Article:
On January 23, 2015, the Securities and Exchange Commission staff issued a no-action letter reflecting their new position on expedited tender or exchange offers for non-convertible debt securities conducted under certain guidelines. The letter indicates that the staff of the SEC’s Division of Corporation Finance will not object to issuers conducting these simple tender or exchange offers with deadlines that would be significantly shorter than those required by SEC regulations. The letter states that the staff will not recommend enforcement action with respect to tender or exchange offers for non-convertible debt securities that are held open for as few as five business days (as opposed to the 20 business days required by Rule 14e-1(a)), with potential extensions of as little as five business days following changes in the offered consideration or three business days following changes in other material terms of the offer. The no-action letter applies to both investment-grade and non-investment grade debt securities and supersedes previously issued no-action letters that had allowed similarly expedited tender or exchange offers only for investment-grade debt securities. However, the no-action letter also established several conditions that must be satisfied before an issuer of such securities may conduct a tender or exchange offer with deadlines shorter than those required by existing regulations.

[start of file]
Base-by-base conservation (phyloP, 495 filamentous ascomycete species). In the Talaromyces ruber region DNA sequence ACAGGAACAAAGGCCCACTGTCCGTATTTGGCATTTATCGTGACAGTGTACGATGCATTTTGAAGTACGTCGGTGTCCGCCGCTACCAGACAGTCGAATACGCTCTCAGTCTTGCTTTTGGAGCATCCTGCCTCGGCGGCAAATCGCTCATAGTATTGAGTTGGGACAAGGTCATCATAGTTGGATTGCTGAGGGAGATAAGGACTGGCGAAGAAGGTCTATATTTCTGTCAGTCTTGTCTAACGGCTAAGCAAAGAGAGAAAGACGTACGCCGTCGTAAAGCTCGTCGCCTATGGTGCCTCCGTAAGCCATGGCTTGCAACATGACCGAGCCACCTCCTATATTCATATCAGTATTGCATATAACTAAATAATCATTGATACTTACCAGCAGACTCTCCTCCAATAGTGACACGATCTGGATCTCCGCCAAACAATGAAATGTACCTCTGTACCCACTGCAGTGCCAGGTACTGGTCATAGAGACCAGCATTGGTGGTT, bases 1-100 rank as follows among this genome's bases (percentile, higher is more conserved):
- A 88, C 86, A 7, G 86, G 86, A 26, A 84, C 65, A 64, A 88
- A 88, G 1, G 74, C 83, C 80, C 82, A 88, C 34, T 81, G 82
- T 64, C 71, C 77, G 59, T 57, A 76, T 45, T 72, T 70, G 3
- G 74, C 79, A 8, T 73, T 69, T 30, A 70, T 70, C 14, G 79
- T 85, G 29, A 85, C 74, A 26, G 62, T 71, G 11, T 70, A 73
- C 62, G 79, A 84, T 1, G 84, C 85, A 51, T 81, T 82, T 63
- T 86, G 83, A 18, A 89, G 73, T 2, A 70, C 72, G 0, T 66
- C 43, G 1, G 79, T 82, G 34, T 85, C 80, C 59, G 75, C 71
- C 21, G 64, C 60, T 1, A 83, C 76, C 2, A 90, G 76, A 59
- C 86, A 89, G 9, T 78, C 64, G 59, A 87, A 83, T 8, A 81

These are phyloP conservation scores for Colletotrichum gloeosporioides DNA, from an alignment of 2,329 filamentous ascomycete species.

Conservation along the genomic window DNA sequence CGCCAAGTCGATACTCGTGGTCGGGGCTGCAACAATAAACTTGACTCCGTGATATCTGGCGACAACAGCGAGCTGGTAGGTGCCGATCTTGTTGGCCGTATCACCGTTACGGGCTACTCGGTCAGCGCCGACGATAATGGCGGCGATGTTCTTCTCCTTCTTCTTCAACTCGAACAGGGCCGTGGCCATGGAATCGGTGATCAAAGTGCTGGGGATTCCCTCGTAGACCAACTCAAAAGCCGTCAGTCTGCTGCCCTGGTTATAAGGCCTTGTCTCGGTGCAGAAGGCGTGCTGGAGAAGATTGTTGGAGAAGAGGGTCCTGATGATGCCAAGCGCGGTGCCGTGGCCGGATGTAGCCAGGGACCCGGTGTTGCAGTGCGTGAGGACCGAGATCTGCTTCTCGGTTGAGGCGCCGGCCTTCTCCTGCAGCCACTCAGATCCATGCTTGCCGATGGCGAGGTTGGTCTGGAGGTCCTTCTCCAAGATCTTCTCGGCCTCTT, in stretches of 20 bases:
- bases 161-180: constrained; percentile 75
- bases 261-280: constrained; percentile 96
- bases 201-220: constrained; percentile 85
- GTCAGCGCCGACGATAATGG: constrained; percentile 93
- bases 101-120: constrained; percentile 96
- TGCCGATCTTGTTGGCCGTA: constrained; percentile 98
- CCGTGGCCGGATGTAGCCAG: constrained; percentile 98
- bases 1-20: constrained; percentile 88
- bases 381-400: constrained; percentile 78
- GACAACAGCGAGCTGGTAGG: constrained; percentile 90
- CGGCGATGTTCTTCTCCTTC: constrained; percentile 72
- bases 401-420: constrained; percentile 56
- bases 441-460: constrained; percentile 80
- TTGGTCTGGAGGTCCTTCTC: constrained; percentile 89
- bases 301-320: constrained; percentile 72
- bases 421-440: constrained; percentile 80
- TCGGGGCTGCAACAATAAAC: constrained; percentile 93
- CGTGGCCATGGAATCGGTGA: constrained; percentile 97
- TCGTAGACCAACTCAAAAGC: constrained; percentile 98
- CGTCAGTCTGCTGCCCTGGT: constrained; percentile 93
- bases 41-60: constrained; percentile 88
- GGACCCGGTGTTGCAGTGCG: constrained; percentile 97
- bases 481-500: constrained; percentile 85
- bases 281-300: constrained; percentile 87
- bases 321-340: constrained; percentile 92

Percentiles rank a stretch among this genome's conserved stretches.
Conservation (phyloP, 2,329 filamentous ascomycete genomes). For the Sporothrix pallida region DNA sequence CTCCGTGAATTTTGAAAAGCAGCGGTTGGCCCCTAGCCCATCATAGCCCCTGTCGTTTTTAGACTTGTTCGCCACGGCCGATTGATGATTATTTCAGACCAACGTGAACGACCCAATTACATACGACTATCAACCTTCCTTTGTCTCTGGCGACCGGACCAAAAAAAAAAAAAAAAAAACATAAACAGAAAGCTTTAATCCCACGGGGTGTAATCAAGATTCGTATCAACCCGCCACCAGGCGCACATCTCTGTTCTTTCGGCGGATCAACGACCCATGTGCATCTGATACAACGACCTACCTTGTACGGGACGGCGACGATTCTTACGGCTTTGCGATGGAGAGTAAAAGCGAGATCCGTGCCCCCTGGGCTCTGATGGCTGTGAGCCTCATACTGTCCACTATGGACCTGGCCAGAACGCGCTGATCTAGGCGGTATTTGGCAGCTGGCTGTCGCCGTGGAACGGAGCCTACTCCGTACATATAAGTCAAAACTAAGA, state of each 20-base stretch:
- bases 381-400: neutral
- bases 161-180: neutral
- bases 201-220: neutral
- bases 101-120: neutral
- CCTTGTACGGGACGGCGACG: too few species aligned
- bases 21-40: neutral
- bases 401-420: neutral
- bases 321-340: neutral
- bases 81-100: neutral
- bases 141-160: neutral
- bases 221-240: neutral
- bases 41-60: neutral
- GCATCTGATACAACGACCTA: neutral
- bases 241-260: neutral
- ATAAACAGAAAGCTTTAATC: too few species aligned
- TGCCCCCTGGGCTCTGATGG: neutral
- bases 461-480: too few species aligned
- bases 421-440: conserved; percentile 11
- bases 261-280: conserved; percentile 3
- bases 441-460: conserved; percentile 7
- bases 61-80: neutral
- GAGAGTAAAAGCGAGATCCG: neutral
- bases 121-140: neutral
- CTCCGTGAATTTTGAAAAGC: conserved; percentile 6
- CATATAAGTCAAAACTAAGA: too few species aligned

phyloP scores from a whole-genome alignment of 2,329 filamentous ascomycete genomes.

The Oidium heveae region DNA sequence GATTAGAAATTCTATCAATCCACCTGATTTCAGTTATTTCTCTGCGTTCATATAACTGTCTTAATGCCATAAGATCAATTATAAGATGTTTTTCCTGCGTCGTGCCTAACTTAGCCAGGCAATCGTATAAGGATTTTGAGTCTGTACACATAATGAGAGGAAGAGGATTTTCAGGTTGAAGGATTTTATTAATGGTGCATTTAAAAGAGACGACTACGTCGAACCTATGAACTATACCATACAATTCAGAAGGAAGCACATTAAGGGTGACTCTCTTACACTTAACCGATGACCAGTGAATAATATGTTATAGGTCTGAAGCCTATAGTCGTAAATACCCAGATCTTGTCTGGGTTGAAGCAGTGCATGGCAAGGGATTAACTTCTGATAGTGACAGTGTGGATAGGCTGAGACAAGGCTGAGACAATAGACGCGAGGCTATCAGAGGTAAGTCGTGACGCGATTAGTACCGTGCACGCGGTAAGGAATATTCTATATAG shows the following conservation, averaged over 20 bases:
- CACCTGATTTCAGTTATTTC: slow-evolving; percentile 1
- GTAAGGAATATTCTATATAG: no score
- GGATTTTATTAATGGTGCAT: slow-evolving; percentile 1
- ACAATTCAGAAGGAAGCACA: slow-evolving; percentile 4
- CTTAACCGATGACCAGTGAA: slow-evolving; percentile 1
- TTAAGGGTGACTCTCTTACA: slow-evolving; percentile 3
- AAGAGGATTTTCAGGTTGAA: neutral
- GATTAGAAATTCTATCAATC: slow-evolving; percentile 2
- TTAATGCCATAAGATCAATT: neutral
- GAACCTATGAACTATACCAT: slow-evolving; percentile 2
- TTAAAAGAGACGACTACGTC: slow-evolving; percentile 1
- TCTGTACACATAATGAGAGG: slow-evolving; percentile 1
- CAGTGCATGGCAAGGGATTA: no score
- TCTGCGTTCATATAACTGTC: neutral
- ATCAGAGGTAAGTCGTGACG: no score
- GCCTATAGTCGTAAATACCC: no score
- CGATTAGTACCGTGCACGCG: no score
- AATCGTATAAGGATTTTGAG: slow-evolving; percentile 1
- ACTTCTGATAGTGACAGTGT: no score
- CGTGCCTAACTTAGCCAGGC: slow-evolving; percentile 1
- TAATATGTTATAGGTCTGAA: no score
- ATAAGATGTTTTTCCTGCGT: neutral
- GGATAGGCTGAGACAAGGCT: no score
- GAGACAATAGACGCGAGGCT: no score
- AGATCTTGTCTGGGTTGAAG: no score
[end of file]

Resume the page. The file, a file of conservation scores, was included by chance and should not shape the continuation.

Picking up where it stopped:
Generally, these offers must:
- be made for any and all securities of a class or series of non-convertible debt;
- be made by (i) the issuer of the securities, (ii) a wholly owned subsidiary of the issuer or (iii) a parent company of the issuer;
- involve consideration consisting solely of cash1 or non-convertible debt securities that are (i) identical in all material respects to the targeted debt securities (including as to obligors, collateral, lien priority, covenants and other terms) except for the payment-related dates, redemption provisions and interest rate; (ii) have interest terms payable only in cash; and (iii) a weighted average life to maturity that is longer than that of the targeted debt securities;